Zambia is one of Africa’s most urbanised countries. In the capital, Lusaka, walking and cycling are the most pre-dominant modes of transport. Those who can afford it, use public transport and paratransit, and some own cars. Since the liberation of public transport in the 1990s, there has been an influx of people investing in small minibuses to address the precarious public transport system at the time. This led to overcrowding of this form of transport on the roads of Lusaka, effectively causing traffic congestion, unruly driver behaviour, and unprecedented pollution levels. Lusaka’s demos focus pedestrian safety and driver behaviour with non-motorised user safety mapping, road traffic crash mapping to identify pedestrian risk zones, speed-mapping and post-crash response training.

According to Ghana’s National Road Safety Authority (NRSA) (2019), an average of 10,365 traffic crashes occurred annually in Ghana over the period between 1991 and 2019. Kumasi is implementing six demo-actions which include low-cost interventions, such as speed bumps, tabletop crossings, and rumble strips in places where speed is defined as an issue by road user mapping and police fine data. The demonstration projects will also include the smart traffic control technology will be used to manage speed and reduce collisions.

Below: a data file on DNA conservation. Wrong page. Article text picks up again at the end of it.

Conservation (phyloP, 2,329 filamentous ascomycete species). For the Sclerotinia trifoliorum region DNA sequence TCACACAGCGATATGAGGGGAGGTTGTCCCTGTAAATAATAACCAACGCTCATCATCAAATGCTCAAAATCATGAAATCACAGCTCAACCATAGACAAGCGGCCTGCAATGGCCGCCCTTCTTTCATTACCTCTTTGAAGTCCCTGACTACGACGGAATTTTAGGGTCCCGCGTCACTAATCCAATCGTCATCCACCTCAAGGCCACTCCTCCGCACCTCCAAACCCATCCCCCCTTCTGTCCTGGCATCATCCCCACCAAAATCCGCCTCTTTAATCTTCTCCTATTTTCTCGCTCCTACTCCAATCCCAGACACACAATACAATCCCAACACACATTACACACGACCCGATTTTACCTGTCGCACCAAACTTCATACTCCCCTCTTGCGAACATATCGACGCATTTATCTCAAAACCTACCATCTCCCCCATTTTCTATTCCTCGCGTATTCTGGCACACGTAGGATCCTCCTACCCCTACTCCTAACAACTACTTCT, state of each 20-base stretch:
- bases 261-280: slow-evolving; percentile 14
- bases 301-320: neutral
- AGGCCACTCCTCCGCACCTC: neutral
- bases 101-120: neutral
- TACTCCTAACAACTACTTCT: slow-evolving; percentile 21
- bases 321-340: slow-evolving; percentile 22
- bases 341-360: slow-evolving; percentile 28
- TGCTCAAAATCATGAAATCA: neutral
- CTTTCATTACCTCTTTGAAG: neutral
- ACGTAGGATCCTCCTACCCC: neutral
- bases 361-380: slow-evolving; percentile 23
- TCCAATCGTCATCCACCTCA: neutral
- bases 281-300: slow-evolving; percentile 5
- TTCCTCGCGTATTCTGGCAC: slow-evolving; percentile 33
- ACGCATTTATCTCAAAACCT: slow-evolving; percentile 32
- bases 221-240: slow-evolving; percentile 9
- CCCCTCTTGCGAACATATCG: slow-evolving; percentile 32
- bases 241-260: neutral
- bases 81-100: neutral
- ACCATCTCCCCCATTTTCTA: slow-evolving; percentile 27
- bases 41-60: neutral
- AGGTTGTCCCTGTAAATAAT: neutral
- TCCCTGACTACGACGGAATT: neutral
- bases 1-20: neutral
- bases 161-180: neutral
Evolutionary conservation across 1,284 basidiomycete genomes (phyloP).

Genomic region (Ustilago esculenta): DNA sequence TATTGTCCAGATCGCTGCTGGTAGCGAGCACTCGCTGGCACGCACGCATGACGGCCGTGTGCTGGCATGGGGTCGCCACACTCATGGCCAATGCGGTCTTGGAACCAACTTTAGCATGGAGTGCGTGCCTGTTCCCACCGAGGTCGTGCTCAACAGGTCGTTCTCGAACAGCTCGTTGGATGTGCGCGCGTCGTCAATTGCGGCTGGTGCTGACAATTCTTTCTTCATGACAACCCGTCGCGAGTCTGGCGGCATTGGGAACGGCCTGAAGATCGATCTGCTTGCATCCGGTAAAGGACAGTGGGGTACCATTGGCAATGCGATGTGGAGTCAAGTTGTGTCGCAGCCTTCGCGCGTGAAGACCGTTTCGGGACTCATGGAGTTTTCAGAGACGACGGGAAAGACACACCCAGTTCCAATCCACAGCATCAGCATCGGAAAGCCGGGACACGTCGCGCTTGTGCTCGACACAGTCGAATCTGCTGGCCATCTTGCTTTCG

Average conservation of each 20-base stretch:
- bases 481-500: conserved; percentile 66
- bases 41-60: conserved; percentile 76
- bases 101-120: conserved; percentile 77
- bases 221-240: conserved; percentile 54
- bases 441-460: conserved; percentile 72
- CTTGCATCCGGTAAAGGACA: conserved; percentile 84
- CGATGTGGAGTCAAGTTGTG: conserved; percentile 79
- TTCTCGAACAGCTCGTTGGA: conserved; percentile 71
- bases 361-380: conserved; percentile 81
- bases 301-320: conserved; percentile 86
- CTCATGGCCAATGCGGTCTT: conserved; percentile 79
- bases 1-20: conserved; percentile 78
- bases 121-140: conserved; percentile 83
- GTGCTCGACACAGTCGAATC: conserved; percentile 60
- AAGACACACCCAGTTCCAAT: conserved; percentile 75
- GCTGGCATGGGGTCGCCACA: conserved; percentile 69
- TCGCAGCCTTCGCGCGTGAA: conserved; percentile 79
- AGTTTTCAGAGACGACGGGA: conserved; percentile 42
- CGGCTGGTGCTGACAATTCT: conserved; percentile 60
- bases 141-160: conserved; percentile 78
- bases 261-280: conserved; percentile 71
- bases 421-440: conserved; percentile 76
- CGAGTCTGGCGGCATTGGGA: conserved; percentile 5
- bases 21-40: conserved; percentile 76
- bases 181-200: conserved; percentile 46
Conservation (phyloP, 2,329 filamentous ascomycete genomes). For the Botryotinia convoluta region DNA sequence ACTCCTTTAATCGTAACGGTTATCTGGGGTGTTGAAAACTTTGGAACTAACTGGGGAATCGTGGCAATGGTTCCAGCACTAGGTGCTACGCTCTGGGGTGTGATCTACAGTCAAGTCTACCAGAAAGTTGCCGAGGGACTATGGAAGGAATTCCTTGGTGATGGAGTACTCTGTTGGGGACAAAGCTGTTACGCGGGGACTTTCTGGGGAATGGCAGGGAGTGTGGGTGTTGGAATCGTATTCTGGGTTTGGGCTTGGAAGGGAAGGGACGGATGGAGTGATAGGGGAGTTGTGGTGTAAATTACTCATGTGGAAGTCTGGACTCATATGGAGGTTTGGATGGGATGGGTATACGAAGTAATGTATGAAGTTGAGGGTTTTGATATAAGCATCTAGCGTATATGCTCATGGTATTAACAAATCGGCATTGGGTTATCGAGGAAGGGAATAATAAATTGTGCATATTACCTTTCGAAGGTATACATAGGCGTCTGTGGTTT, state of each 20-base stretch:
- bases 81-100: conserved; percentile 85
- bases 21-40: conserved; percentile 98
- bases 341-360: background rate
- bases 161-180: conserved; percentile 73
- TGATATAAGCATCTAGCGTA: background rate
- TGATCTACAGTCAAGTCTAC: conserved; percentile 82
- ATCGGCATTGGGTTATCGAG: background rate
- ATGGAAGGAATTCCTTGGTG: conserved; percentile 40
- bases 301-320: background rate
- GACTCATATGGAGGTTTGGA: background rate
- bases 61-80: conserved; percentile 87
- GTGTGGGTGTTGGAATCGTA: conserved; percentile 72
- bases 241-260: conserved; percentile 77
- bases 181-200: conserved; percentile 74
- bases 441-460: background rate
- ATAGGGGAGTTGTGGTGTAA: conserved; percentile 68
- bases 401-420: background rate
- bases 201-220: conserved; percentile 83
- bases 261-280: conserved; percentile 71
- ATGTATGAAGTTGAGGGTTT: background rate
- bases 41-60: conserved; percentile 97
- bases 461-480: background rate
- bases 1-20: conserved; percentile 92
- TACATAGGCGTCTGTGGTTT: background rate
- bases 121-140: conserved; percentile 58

Improving walkability and pedestrian safety in Lusaka, Zambia

In Lusaka, most residents walk and cycle as their daily mode of transport. UNEP noted that the modal split of journeys includes walking (65%) playing a major role in daily mobility, 23% public transport, 10% private cars and 2% cycling (Comprehensive Urban Development Plan Report, 2009). However, Lusaka faces various challenges in getting these pedestrians safely and affordably between their homes, schools, and workplaces due to increased safety risks, harassment and theft, insufficient investments in safer NMT (Non-motorised transportation) infrastructure and low priority given to low-carbon transport (Sumper, 2017)¹.

Although a significant number of Lusaka residents rely on walking as their primary mode of transportation, the Road Transport and Safety Agency's (RTSA, 2022) accident report indicates that approximately three-quarters of all road traffic fatalities involve pedestrians. This is particularly true for women, children, and youths aged between 15 and 45.

Walking and cycling in Lusaka is increasingly being recognised as a clean, affordable and sustainable mode of transport and an essential part of rural and urban travel. With the many environmental and public health benefits that walking and cycling offers, there is increased investments in several projects and programmes to improve the safety, accessibility, and walkability experience of pedestrians.

An road agent giving instructions in Lusaka, Zambia.